Try to cultivate gratitude as family

 In Rio Rancho Observer Column

In honor of this time of year, when many of us gather as friends and loved ones to give thanks for the abundances of our lives, we must also remember that not everyone is blessed with the same level of bounty.

Bringing awareness to those around us during this time of year enriches our own level of gratitude and when we teach our families and our children about the experiences and needs of others, we set in motion a continuance of giving and selflessness all through the year.

1. Cultivate gratitude as a family.

It’s important to take time to count blessings on a regular basis and teach children to express their gratitude even about the little things. When I was younger, my mother used to tell me to use a notebook to write down every single thing I was thankful for when I would have bad days. This practice followed me throughout my life and still had the power to lift my spirits. It’s a great exercise to teach children that living in this era — in this country — affords them the opportunity to be extremely blessed and to teach them to always be vocal about their thankfulness.

2. Teach children about money.

It is never too early to start teaching children about the value of a dollar. Even an allowance of 30 cents a week can be an opportunity to teach about saving, giving and spending. Children can be taught to budget and save up for larger purchases, which helps begin to understand how to value and plan their resources. Children can be taught about ethical spending practices, debt, saying “no” and wise use of credit. It is equally important to teach generosity to children.

Teaching them that giving to those in need and to good causes helps the whole world feel more united and service centered.

3. Be a friend to the needy.

Kids are naturally compassionate and giving creatures. When they are small, it is important to cultivate their compassion and educate them on the struggles that others face. We don’t want to raise children in a bubble, we want them to understand that many suffer with loneliness, poverty and mental illness. If possible, find ways to volunteer to help others, be it through serving at a soup kitchen or homeless shelter, making or collecting items for those in need, or getting involved with community clean ups or walk-a-thons. When you do this, you can raise children who learn important lessons about treating all people with dignity and respect.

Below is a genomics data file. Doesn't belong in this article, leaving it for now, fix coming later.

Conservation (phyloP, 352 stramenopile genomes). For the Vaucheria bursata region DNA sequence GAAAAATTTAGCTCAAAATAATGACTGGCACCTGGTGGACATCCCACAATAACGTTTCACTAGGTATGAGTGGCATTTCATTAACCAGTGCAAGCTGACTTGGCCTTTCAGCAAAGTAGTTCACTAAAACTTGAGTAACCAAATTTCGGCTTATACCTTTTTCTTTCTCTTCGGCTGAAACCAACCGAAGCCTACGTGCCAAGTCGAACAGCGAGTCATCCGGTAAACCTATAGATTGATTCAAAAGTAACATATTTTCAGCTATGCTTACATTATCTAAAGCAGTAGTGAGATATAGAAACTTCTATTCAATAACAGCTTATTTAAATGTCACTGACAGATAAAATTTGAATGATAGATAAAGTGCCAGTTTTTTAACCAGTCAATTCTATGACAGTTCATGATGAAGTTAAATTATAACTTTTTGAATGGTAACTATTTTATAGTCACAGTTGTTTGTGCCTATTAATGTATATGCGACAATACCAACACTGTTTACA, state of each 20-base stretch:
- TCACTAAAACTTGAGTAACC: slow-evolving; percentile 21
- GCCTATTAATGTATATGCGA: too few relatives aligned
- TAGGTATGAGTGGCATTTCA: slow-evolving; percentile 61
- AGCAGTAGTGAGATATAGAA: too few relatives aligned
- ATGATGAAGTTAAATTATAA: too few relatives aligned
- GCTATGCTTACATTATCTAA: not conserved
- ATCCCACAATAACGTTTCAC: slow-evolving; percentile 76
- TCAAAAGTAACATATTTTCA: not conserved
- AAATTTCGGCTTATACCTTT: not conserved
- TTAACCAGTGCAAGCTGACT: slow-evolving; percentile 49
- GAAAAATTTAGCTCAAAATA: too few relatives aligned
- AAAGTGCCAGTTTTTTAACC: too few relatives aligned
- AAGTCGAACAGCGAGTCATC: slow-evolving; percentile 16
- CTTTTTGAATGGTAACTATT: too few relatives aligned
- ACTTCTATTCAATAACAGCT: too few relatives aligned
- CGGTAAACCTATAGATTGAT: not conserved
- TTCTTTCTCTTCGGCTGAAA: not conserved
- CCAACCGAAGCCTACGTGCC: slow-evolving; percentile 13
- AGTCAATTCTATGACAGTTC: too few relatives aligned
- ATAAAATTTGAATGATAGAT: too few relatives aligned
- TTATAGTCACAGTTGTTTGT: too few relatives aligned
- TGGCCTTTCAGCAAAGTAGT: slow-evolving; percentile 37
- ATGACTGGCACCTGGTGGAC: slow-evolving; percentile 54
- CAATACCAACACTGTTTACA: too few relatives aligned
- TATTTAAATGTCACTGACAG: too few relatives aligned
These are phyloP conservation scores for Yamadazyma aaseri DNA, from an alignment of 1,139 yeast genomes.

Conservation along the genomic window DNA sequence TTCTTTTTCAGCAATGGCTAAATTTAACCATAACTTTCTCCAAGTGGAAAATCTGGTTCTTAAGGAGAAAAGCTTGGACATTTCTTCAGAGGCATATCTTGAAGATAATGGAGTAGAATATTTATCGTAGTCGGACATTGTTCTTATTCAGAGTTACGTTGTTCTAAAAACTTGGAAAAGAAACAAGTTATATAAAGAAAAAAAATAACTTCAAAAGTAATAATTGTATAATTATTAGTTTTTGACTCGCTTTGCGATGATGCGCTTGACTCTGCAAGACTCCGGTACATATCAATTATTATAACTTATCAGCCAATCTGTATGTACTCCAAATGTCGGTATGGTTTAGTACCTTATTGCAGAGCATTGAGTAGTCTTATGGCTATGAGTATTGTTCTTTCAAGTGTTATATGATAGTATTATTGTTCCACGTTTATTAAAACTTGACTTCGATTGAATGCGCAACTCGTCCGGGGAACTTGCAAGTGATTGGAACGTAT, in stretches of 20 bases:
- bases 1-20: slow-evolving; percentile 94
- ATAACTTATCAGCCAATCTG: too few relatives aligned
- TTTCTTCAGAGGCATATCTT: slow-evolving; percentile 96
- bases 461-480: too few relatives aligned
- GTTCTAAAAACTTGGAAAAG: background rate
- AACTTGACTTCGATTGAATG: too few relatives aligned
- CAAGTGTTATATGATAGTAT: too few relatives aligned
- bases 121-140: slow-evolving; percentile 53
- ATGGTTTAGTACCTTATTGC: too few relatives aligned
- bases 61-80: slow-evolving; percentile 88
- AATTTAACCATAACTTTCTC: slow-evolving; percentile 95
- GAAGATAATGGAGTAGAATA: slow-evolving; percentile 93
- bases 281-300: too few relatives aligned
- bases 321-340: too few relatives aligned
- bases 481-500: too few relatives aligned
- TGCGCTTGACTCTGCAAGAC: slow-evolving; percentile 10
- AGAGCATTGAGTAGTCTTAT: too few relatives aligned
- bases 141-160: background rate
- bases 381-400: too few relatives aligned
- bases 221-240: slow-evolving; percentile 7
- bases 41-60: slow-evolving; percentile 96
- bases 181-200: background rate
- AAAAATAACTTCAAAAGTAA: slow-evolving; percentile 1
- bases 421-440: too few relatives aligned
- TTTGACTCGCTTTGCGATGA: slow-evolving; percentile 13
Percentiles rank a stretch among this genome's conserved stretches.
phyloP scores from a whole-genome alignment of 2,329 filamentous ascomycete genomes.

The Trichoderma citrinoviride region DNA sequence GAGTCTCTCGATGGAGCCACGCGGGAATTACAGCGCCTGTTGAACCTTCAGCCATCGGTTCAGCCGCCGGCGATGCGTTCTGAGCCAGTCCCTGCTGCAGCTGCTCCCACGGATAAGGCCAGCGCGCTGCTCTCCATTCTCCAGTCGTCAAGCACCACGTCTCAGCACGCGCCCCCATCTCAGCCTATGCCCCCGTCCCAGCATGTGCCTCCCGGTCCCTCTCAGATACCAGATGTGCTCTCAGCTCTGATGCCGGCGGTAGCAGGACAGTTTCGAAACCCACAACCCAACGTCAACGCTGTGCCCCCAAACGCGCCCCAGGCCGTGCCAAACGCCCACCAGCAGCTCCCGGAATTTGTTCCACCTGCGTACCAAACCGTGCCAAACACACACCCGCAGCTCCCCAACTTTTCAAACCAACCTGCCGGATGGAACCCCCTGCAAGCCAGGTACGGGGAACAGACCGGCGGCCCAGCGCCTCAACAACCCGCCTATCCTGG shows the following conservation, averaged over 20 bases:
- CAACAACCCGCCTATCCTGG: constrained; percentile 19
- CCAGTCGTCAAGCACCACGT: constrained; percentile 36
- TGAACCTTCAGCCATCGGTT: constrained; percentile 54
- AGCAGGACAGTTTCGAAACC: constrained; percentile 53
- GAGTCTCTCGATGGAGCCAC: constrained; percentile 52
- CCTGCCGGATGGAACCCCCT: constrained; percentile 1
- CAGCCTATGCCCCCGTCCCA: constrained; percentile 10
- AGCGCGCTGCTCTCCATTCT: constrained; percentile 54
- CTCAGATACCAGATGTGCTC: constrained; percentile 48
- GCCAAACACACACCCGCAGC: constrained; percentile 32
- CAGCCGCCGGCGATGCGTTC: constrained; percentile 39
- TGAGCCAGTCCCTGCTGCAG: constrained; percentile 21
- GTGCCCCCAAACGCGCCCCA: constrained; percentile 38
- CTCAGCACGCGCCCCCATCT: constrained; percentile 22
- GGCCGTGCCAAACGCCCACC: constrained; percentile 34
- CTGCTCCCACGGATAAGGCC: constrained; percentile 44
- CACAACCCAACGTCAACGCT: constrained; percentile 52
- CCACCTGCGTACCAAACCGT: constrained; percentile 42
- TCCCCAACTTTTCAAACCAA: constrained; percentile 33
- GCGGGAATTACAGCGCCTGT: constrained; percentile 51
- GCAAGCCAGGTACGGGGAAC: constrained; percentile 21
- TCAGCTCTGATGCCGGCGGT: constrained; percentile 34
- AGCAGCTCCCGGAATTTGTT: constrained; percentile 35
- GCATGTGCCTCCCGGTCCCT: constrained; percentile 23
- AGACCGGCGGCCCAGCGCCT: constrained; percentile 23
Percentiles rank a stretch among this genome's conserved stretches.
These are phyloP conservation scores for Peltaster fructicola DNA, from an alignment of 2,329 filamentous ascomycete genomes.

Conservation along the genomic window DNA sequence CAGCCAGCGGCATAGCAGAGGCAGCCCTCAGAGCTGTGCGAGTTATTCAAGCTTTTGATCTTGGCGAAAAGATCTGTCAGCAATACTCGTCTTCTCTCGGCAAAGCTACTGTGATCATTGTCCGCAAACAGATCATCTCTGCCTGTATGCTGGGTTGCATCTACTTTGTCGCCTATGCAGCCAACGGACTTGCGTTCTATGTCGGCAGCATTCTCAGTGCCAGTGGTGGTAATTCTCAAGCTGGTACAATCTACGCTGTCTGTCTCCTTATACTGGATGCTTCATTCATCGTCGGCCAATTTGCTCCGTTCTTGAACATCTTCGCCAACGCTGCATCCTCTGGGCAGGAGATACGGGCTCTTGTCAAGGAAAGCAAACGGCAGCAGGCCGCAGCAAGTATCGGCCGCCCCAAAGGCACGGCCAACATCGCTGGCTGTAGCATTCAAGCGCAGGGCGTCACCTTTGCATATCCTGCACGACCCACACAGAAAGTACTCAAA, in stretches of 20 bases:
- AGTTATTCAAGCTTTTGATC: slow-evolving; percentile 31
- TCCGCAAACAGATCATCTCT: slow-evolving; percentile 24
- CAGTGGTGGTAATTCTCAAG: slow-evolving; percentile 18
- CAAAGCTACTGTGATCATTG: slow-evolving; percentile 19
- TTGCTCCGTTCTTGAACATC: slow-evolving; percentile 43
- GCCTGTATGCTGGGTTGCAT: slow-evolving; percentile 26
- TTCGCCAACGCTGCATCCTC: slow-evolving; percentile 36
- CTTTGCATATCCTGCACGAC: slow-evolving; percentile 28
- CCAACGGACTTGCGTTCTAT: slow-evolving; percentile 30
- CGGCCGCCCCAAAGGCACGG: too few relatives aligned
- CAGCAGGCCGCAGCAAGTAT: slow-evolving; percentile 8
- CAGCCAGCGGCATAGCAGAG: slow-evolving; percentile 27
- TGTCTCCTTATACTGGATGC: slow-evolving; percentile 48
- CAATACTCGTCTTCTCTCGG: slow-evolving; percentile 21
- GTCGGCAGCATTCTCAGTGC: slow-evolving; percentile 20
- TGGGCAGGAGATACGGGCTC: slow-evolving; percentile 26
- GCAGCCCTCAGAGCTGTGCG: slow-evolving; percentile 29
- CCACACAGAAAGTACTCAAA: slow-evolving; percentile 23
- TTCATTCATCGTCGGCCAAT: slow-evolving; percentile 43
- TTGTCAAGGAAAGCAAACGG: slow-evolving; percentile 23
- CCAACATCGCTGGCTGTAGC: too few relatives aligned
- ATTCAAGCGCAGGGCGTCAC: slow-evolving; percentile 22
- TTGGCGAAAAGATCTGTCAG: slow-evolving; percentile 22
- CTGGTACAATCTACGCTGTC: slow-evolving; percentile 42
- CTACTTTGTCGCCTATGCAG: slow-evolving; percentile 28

4. Choose a lifestyle that is more globally sustainable.

It’s been estimated that it would take 4-7 Earths to sustain us all if every human had the same ecological footprint as the average American; this is an eye-opening reality that teaches us that just because we can afford to consume more doesn’t mean that we should. For the sake of our global neighbors, the planet and future generations, we’ve simply got to find a less wasteful and consumptive lifestyles.

These are not concerns with easy solutions, but we can all do our parts to educate one another about the importance of caring for mother earth and all of its living inhabitants.

5. Value what everyone can enjoy.

When we expose our kids to poverty and struggle it’s easy to focus on the differences between what we have and what others lack. However, even with the absence of the luxuries and conveniences we are familiar with, many people are still filled with happiness and love. Every human can smile, laugh, sing, dance and share what little they have with one another. While being careful not to romanticize or trivialize the challenges of those living in harsher conditions, it seems clear that human happiness is not wholly dependent on what we own or consume. Teach children, and families about the value of true joy.

Gratitude is a universal emotion, therefore teaching of the importance of service and giving is a lifelong reward for everyone.

(Nikki Delaney is a licensed counselor and owner of A New You Counseling in Rio Rancho. You can submit “Love Letter” questions to or

(Editor’s note: Guest columns and letters are published as submitted, without fact-checking or corrections. They represent the belief/opinion of the author. Publishing these viewpoints does not represent an endorsement by the Observer or any member of our staff. Our prevailing aim is to facilitate a spirited but rational and respectful community dialogue on the array of issues and challenges we face collectively. Toward that end, we welcome submissions from all perspectives.)

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